Psychiatric labels recur in Tracer. Both its female characters, Erik’s ex and mom, have at different times been misdiagnosed with paranoid schizophrenia. Rather, both are psychic: Polly channels a Polish ancestor while Corinna gives free clairvoyant readings, each having found meaning outside the repressive, medicalised Establishment. It’s rare that Alli tackles politics head-on, and Polly’s anti-patriarchal rants sound quaintly dated. Which doesn’t make his support for her cause any less genuine.
Having seen all of Alli’s features now (including, by chance, the premiere of his first), I wouldn’t say his MO varies hugely. Yet each new release informs his total vision – a spur to reinvent my approach to his work. Outsider art, aka art brut, might seem an odd comparison. Created beyond the margins of the dominant culture, and unknown until a century ago, it inspired the Surrealists (who inspired some of Alli’s icons). Typically self-taught, outsiders work apart from the mainstream. Yet Alli, while self-taught, is well acquainted, even intimate, with classic visionary cinema. And unlike psych patients who work in the dark, he’s geared for self-marketing. A number of his films even contain educational content. This one lists some chemical correspondences – MDMA, LSD, DMT, toad venom etc. – for the eight-circuit model of consciousness first devised by Timothy Leary, then subsequently elaborated by Robert Anton Wilson… and Alli, whose treatise on it is being read by the tracer in bed (cue close-up) just before he pops his highest dose to date of C-9 (Circuit 9).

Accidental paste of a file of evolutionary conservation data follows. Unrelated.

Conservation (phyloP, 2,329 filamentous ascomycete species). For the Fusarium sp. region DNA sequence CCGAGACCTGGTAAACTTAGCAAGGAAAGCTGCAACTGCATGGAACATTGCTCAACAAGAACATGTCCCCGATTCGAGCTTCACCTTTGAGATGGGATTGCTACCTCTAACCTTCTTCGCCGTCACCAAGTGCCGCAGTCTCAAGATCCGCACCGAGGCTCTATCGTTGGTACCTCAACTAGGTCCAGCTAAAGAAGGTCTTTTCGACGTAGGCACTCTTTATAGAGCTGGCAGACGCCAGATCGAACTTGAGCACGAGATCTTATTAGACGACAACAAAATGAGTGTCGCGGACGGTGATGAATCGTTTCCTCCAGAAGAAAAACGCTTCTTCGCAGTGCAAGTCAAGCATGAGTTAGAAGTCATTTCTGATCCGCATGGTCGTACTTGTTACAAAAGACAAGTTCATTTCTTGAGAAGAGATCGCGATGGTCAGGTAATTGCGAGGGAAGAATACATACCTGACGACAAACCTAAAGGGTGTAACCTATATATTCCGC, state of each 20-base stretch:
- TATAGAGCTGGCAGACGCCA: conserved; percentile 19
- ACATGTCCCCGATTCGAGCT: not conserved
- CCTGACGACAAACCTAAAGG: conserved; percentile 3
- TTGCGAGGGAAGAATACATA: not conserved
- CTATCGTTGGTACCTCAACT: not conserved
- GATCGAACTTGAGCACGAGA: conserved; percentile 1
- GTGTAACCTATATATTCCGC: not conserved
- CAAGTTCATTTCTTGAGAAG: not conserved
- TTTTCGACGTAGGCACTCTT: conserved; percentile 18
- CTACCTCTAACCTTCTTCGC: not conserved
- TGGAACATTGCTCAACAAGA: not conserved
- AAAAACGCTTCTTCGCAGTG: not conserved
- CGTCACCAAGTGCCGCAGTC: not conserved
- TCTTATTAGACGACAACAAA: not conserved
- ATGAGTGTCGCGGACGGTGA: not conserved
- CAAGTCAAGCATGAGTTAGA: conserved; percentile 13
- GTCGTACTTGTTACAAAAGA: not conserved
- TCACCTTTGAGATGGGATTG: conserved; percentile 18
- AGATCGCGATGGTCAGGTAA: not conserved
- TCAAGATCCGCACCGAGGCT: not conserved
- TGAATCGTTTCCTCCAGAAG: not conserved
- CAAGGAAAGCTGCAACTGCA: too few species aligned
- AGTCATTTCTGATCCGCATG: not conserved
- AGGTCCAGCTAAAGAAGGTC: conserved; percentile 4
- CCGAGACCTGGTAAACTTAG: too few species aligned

At times, the symbolism can be heavy-handed, literally. A woman’s hand, presumably Corinna’s, lays out a tarot spread featuring the Devil, Death, the Wheel of Fortune and the Fool, then gravitates back to Death. At other times, though, the overstated symbolism works a treat. Subtitled scenes – that’s how the dead speak – clearly don’t take themselves seriously, and we get sublime surrealism. Classic Alli.